SHORE VILLAGE MUSEUM NEWSLETTER FALL 2000 November 11, 2000 - page 2
INFORMATION ON FRESNEL COLLECTION: Allen C. Gademsky has initiated a program to gather information on the still existing classic Fresnel lenses in the United States. To date he has seen, recorded information on and photographed 157 of the historic lenses at close to 100 different locations in many parts of the United States. Allen would appreciate any information any of our supporters might have as to location of any of the Fresnel lenses in use or on display. His address is 7312 Timberknoll Drive, Cincinnati, OH 45242.
THE UNIQUE LEGACY OF THE NAVESINK TWIN LIGHTS: That is the title of a feature in the National Maritime History Society Autumn 2000 issue of their magazine. The article is written by Paul Maxwell and is very well done. From a distance it is easy to see why the towers are coined the Twin Lights, but closer inspection shows they are not twins at all. The south tower is square and the light is reached by 65 steps. The north tower is octagonal and just slightly shorter, has 65 steps. The light was designed to thus set it apart from other more traditional lighthouses. In 1838, the time of the first dual towers, congress approved the installation of a fixed first order optic for the north tower and a revolving second-order was installed in the south tower. By 1883 the north octagonal tower set another precedent to become the first order optic to be operated using kerosene for the light. In 1898 the south tower was fitted with a second order bi-valve lens measuring 9 feet in diameter weighing over seven tons. The beam of the new lens was so powerful that it completely washed out the illumination from the north tower, which was extinguished the same year. The remarkable lens of the south tower was shut down in 1949 and was ultimately deactivated in 1953. Address of Sea History is National Maritime Historical Society, 5 John Walsh Blvd, P. O. Box 68, Peekskill, NY 10566, Phone 914-737-7878.
SADDLEBACK LEDGE LIGHT ARTICLE: The September 2000 edition of the Maine Boats and Harbors magazine has an excellent article on Saddleback Ledge Light. The author is pulitzer prize winner William W. Warner. Saddleback Light is one of the most difficult lights to land on in the State of Maine. Due to the difficult landing situations the Lighthouse Establishment had a ìlanding derrickî installed. The derrick swung a boom and tackle out over the water, at the end of which was a bosunís chair. Nevertheless it was often difficult to catch the boom end from a heaving dory. There is an excellent photo of that boom arrangement in the article. The dwelling was only 12 feet above sea level at high tide and often the keepers would move into the tower for safety. The two story keeper's dwelling was one of those that was blown up by the army Green Beret assault exercise in the 1950s. Address of Maine Boats is P. O. Box 758, Camden, ME 04843, phone 800-565-4951.
DELIVERING COAL TO LIGHTHOUSES: Years ago when lighthouses were manned most of them burned coal for heating purposes. Shortly after WWII I was aboard the Tender OAK and delivered coal to the lighthouses in the Third Coast Guard District. The tender would go to the coal yard and moor under the tipple. A railroad car full of coal would be placed on the tipple and turned over and the coal would be dumped onto the buoy deck where wooden patterns were placed in as a temporary coal bin. The buoy deck was fully loaded. The OAK then proceeded to the lighthouses. The coal would be shoveled full in to canvas bags like coal-men did ashore and put into the ships boat then delivered to the dock, lifted up on the dock and carried to the coal shed. The coal would wind up being handled about seven times. Delivering coal to Boston lighthouses was simpler as they used crocus sacks and were handled easier but still a lot of times. Robert I Dennis of Middletown, talked on the subject of how they did it on the USLHS Tender SHRUB. The coal would be piled on deck then shoveled into sacks for delivery. Dennis sent a copy of photo of the crew unloading bags from a barge and wading ashore to the lighthouse. Most lighthouses were converted to oil burners for heat resolving a tedious chore. Incidentally the operation of coaling lighthouses was an ALL HANDS operation except the Captain and the ship's cook.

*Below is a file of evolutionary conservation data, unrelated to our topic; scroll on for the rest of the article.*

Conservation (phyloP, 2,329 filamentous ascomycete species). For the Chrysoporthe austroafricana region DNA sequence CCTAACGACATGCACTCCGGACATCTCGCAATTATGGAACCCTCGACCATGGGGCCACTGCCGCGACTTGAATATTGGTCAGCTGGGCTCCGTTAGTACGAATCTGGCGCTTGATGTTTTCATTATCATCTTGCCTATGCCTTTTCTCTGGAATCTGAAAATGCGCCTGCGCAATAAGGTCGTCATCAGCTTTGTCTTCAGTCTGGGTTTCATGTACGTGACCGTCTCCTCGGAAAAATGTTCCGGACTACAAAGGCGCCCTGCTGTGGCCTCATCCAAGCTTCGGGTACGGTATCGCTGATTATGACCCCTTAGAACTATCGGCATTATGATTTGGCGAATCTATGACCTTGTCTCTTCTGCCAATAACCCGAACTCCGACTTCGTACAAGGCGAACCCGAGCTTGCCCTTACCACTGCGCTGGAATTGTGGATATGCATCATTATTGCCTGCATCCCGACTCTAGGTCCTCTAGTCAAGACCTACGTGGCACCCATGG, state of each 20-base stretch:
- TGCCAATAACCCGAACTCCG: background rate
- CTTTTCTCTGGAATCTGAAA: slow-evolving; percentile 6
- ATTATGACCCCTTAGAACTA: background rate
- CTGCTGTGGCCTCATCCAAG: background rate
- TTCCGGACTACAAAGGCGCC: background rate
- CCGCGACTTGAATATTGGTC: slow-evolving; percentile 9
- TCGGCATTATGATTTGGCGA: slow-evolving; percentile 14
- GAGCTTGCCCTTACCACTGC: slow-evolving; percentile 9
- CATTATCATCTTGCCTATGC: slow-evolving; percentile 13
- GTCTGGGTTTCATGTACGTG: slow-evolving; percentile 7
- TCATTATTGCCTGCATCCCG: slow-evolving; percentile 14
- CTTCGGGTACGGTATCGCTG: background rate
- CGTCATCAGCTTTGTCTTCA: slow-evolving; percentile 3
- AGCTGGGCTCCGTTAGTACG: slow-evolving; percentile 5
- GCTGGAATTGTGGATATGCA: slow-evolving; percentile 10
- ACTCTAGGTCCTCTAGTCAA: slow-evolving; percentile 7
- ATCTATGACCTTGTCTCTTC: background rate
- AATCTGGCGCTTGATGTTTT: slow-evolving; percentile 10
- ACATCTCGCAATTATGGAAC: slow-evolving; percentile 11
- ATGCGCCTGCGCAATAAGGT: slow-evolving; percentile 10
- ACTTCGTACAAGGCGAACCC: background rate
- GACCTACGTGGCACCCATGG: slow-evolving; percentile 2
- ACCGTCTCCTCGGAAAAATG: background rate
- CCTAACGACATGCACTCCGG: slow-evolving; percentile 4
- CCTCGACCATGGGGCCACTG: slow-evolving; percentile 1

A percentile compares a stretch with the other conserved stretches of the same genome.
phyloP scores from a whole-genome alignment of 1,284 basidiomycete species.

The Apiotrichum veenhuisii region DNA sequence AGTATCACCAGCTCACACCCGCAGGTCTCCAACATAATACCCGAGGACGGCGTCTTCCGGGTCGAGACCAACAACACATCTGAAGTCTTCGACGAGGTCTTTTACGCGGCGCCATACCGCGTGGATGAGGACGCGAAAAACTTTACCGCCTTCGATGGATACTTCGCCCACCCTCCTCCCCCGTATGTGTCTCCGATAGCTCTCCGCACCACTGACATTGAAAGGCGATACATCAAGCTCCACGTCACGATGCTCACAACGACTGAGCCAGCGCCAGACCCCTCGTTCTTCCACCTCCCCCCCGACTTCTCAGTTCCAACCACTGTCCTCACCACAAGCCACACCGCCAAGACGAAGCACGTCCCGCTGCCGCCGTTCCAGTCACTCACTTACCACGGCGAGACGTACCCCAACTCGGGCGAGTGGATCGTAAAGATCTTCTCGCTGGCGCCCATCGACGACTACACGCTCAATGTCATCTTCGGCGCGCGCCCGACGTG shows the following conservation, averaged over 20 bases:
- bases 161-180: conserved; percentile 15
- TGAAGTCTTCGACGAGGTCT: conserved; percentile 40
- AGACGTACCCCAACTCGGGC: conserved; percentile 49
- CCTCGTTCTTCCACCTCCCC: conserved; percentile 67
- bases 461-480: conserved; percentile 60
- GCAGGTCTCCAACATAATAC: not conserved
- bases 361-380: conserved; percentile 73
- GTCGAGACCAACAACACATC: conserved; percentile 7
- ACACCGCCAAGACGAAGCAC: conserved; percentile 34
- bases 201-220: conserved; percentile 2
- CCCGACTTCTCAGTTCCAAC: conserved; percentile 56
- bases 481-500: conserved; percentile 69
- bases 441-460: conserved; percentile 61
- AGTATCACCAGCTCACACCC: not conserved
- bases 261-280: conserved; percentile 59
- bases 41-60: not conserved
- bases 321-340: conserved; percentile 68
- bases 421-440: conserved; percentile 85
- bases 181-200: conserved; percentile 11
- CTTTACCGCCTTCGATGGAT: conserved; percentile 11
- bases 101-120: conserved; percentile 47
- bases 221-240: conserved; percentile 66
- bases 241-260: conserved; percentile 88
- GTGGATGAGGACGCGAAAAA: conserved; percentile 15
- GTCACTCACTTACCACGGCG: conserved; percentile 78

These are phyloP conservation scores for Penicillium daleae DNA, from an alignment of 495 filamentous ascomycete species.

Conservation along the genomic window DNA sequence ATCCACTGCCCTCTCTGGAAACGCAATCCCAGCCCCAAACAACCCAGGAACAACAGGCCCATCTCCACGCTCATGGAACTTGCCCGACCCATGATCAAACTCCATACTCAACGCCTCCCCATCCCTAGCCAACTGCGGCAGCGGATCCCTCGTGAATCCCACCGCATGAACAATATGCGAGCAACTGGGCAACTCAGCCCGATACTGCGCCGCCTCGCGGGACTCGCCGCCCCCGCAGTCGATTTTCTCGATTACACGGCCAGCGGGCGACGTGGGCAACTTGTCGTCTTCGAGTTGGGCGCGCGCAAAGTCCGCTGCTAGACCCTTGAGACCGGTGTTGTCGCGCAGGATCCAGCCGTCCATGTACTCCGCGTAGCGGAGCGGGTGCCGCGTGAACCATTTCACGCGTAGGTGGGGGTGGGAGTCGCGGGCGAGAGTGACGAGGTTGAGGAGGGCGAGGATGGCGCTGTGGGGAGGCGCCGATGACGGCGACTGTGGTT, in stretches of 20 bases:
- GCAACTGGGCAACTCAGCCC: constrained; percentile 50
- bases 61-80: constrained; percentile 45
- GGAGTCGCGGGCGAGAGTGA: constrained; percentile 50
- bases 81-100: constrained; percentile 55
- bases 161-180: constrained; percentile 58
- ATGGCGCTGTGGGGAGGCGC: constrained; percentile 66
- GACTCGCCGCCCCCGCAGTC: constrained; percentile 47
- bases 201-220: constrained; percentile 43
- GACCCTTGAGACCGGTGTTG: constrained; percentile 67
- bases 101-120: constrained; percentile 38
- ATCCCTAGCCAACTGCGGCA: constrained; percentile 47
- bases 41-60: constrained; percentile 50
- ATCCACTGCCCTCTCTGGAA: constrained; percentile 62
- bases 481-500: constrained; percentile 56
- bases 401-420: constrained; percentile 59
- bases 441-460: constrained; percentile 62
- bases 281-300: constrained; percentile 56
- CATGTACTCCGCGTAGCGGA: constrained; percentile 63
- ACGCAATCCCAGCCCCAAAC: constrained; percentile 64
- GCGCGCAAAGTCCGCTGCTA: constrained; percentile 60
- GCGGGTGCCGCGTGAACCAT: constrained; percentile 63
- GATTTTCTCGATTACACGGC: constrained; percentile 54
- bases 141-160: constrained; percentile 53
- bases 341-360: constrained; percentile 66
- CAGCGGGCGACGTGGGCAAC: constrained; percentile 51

THE RELIGHTING OF HILLSBORO LIGHTHOUSE: There is a nice article in the Coastline which is the newsletter of the seventh Coast Guard District outlining the details of the relighting of the Hillsboro Lighthouse. In 1992 the rotating mechanism of the classical Fresnel lens failed. The Coast Guard was going to retire the Fresnel lens to the city of Hillsboro and install a modern day version of the historic optic. The public requested that the lens along with the 174-foot lighthouse structure to be restored to their original conditions. The Coast Guard, the Coast Guard Auxiliary, the serviceís volunteer arm and the Hillsboro Lighthouse Preservation Society teamed up to tackle the task of a thorough overhaul and restoration. A new bearing system was built and the rotation was replaced in January 1999. Unfortunately the assembly failed and it was back to the workshop. After testing for sixty operational hours the lens and rotating service were considered complete and the old light was operational again. With the new bearing system in place, Hillsboro Lighthouse is expected to rotate for the next 50 years before needing replacement parts. Xerox copy available.
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